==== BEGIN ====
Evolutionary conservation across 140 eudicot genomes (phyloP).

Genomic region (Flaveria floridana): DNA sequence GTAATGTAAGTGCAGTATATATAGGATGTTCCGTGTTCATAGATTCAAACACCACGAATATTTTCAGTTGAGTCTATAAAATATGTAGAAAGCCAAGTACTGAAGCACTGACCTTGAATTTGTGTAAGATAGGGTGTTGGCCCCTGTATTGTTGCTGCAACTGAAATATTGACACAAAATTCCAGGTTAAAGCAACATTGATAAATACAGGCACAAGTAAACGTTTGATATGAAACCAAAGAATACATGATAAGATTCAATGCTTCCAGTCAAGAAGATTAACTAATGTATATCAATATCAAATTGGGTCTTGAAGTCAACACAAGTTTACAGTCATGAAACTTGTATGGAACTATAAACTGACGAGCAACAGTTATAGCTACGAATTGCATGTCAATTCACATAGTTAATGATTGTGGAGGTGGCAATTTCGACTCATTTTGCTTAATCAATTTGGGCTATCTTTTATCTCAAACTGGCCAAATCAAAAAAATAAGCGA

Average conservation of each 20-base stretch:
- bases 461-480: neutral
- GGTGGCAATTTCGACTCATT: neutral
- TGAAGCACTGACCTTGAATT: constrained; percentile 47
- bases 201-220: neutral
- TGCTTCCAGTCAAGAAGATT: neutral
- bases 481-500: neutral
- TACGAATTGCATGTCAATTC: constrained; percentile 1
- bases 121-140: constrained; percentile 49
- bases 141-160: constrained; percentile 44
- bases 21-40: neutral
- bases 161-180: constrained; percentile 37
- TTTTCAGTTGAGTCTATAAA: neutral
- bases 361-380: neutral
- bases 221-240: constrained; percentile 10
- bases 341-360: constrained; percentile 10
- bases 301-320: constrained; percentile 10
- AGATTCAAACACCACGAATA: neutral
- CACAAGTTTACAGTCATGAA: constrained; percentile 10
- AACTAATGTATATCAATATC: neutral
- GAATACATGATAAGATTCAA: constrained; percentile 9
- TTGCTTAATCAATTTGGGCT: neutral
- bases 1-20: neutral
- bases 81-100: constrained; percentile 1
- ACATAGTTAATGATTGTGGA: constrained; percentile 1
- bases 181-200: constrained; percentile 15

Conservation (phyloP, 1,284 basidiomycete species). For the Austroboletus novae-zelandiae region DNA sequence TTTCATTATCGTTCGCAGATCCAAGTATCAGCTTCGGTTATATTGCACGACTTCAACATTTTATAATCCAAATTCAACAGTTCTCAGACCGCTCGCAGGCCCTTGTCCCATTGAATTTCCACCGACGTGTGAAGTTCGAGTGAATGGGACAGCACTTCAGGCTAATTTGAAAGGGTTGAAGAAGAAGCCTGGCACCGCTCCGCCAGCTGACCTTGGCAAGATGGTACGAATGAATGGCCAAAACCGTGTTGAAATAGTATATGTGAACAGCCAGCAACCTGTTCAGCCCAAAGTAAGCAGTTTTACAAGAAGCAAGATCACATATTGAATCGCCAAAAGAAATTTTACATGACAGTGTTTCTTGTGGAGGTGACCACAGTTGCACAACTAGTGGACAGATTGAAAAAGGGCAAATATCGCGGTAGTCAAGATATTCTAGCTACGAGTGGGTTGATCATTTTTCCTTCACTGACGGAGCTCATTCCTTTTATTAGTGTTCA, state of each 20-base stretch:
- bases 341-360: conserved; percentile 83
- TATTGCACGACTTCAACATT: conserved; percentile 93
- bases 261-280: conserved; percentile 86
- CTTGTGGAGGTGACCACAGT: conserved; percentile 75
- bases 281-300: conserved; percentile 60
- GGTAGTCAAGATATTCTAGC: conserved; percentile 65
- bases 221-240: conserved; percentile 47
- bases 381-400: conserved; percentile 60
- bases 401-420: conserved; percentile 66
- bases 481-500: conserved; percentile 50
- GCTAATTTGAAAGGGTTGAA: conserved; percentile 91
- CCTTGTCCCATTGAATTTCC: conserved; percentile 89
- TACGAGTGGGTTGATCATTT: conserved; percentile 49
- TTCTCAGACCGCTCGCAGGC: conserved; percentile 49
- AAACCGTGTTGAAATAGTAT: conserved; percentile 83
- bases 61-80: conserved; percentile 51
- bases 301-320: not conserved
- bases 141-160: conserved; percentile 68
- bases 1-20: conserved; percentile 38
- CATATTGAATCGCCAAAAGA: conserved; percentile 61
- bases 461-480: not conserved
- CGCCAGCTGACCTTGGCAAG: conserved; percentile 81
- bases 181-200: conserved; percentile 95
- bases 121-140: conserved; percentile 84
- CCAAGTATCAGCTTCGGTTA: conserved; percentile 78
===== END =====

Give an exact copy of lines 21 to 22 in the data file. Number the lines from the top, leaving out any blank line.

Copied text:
- CACAAGTTTACAGTCATGAA: constrained; percentile 10
- AACTAATGTATATCAATATC: neutral